Market Outlook: New Year – New DecadeJanuary 8th, 2020 by Jonathan Chatfield, CFA
As the trade dispute with China seems to be moderating, the Fed in December maintained its federal funds rate target at 1.50 – 1.75%. After raising rates nine times since 2015, the Fed reversed course this year and cut rates three times. It also indicated it did not expect to make any change to its policy supporting growth in the months ahead. Any change in policy would depends upon economic data.
Inflation and Unemployment
• The key inflation rate (the Consumer Price Index excluding Food and Energy), is up 2.3% for the 12 months ended November, 2019.
• Meanwhile, the unemployment rate was little changed at 3.5% in November, compared to 3.6% in October as nonfarm payroll employment increased by 266,000.
• The Fed’s mandate is to foster maximum employment and price stability. In a slowing economy the rate cuts should provide stimulus and moderate any economic downturn.
Slowing global growth
• For the 3rd quarter, the pace of U.S. GDP growth was revised to 2.1% after posting gains of 2.0% in the second quarter and 3.1% in the first quarter.
• Meanwhile, the IMF lowered its forecast for global GDP growth in 2019 to 3.0% from 3.2% forecast in July 2019. The number is down from 3.6% in 2018. The IMF forecasts a 3.4% growth rate in 2020.
• Central banks around the globe continue to maintain lower interest rates to stimulate economies.
• Negative rates in Europe and Asia continue to drive demand by overseas investors for higher-yielding US treasuries, resulting in high prices and low yields for U.S. Treasuries.
Yield Curve Normalizes
• Until the ratcheting up of tensions with Iran, the yield curve had been steepening with the gap between long term and short term rates getting wider.
• The yield curve is no longer inverted, signaling an improvement in the longer-term economic outlook and reflecting the expectation of no further rate cuts from the Fed.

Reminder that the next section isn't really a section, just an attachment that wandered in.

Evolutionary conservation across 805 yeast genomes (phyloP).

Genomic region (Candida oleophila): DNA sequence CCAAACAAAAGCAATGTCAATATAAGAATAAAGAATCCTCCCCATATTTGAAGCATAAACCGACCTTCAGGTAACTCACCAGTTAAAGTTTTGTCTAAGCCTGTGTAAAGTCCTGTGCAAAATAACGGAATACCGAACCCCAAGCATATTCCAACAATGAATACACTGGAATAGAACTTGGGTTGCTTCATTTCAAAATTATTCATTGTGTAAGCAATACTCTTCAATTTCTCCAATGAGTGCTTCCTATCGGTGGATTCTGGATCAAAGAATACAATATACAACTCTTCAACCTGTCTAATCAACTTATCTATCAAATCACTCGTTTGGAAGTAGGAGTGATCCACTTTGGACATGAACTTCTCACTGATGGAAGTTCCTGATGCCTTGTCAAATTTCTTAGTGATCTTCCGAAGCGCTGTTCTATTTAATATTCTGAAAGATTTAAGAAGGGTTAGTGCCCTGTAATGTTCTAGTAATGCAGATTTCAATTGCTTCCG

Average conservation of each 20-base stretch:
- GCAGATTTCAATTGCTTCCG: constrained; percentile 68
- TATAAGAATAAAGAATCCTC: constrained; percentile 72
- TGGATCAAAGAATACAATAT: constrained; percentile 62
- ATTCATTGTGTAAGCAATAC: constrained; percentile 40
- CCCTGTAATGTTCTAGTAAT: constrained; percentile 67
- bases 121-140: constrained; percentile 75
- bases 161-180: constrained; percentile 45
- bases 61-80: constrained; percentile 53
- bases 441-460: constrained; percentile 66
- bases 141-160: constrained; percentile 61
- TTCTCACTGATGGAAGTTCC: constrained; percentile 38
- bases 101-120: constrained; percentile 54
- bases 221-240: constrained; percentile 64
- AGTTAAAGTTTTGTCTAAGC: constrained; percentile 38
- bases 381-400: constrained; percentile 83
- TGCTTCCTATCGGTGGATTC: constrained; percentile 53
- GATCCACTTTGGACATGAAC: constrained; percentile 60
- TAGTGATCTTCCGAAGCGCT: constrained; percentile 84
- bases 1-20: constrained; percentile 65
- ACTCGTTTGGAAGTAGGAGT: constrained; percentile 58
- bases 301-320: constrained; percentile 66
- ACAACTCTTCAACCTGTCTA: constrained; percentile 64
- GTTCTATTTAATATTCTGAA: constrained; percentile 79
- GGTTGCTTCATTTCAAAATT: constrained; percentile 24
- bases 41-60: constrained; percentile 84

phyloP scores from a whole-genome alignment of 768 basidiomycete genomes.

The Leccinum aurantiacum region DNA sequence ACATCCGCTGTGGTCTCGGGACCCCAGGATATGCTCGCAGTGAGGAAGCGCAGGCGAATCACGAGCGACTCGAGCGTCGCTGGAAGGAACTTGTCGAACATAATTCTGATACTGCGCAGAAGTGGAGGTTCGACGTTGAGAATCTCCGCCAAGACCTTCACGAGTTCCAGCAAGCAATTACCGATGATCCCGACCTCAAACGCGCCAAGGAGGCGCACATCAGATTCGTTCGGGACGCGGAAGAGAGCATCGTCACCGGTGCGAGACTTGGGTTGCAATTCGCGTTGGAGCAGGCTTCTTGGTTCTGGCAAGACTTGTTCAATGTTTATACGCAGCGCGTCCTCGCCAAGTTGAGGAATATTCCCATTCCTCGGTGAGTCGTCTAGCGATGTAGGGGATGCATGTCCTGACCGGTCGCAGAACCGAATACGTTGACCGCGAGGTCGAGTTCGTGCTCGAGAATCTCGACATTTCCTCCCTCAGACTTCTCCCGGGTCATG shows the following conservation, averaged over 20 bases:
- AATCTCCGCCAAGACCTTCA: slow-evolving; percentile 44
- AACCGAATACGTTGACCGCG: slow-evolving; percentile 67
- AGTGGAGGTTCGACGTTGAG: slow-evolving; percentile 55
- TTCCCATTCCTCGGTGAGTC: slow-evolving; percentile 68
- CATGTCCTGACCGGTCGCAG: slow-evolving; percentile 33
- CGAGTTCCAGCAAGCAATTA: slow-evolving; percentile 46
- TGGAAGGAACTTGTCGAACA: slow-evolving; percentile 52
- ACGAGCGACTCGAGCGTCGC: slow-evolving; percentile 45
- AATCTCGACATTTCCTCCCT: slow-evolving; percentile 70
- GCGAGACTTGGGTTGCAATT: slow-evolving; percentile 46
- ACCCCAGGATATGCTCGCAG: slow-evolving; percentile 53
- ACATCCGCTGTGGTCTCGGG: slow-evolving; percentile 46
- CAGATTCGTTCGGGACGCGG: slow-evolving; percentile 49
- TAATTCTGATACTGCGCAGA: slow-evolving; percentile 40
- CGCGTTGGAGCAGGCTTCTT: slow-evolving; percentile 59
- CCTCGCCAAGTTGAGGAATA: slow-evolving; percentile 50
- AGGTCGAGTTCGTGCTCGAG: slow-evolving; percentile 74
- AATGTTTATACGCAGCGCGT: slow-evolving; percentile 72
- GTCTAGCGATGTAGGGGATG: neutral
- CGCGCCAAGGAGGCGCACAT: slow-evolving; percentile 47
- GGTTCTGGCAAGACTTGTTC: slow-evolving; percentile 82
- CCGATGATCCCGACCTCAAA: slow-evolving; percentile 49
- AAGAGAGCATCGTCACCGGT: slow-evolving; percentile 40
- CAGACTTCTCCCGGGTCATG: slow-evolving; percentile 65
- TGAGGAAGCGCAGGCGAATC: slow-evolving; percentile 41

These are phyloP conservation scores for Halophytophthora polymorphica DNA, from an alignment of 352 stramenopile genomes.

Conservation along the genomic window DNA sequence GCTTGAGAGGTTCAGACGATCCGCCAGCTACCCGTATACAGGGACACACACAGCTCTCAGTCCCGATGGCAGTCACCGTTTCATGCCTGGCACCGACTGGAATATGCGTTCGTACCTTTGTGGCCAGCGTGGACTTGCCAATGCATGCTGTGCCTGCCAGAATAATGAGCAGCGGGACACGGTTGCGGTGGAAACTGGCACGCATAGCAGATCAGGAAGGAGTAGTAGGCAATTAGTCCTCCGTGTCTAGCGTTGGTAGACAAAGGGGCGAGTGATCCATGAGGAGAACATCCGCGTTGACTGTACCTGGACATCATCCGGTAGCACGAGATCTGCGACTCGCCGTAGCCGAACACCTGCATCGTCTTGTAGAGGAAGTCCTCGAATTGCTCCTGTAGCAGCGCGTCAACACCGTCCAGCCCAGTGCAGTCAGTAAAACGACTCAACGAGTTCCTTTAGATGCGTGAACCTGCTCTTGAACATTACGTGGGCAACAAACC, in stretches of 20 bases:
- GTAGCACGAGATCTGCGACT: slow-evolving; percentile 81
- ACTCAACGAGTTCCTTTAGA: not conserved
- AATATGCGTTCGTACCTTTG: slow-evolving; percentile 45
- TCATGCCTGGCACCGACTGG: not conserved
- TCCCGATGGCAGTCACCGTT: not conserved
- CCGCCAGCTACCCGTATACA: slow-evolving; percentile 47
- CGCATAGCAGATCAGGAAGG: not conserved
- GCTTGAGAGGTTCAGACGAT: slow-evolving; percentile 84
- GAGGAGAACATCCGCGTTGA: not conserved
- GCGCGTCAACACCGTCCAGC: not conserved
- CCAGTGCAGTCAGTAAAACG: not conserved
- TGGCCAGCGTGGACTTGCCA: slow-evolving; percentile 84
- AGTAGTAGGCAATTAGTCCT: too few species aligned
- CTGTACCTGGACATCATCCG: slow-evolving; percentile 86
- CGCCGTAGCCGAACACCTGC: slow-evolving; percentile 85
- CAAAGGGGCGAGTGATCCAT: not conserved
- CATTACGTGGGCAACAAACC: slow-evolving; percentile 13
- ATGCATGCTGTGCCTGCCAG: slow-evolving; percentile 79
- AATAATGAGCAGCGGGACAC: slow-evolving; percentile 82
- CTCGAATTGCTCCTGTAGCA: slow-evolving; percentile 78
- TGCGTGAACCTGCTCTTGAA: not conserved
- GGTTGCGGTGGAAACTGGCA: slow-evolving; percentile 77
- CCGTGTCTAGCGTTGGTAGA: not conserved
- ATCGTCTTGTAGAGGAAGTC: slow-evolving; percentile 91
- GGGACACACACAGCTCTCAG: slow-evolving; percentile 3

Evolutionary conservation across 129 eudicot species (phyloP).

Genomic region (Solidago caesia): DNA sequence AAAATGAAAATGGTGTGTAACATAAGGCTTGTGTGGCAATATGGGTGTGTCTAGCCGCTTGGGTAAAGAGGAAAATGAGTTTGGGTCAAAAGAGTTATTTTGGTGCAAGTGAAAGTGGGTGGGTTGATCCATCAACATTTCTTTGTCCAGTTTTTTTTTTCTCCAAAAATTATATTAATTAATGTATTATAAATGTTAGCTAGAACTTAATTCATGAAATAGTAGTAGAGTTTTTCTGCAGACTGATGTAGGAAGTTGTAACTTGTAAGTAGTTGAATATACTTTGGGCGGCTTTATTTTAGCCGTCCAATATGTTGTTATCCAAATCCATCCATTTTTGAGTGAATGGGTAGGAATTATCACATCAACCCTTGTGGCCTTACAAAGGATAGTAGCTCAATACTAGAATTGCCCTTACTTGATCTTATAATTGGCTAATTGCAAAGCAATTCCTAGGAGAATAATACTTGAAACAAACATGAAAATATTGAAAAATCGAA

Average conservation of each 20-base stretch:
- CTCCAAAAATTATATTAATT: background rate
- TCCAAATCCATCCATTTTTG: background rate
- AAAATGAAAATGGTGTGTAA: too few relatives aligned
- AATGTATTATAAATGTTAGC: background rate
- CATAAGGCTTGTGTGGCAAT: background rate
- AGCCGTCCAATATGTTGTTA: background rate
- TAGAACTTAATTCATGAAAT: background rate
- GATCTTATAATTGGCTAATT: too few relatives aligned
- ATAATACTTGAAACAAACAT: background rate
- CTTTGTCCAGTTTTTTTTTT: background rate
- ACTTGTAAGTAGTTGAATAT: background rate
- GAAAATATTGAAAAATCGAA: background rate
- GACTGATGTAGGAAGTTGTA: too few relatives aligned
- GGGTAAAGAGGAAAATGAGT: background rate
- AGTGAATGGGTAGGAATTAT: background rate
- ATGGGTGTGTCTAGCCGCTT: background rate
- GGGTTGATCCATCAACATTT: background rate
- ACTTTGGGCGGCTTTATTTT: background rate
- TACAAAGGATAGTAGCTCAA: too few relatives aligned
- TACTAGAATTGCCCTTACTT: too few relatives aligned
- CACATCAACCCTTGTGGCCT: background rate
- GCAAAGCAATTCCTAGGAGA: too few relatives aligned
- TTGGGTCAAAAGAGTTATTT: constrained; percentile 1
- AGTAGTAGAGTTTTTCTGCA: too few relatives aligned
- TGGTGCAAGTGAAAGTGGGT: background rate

• Forward 12-month earnings per share (EPS) estimates for the S&P 500 have declined slightly over the past month as analysts revised their estimates in the slowing economic environment.
• Further reductions in earnings estimates could pressure stock prices.
Anchor Bay Investment Strategy
At this time of slowing economic growth, downward revisions to earnings estimates, the unresolved trade dispute with China and a possible recession on the horizon, we continue to proceed with caution.
• We are in the late stages of the economic cycle and stocks are again priced near record levels.
• As the risk of recession receded in the fourth quarter, and the Fed lowered rates to support continued economic growth, we shifted to a neutral bias and are currently fully invested in the equity portion of the portfolio. We will continue to monitor the economy and markets and will adjust portfolios according to our outlook.
• Investment grade corporate bonds and U.S. Treasury bonds continue to trade at elevated price levels and offer very little in the way of yield. We continue to have an allocation to cash and short treasury securities on the fixed income side of the portfolio as we wait for opportunities to buy bonds at more attractive valuations.
With the market again hovering near all time highs, and in light of global economic and political risks, notably the flare-up in tensions between the U.S. and Iran, we continue to be cautious in our investment outlook. For now we will maintain a fully invested equity position and a focus on short-term treasury and corporate bonds. Future portfolio adjustments will be data driven.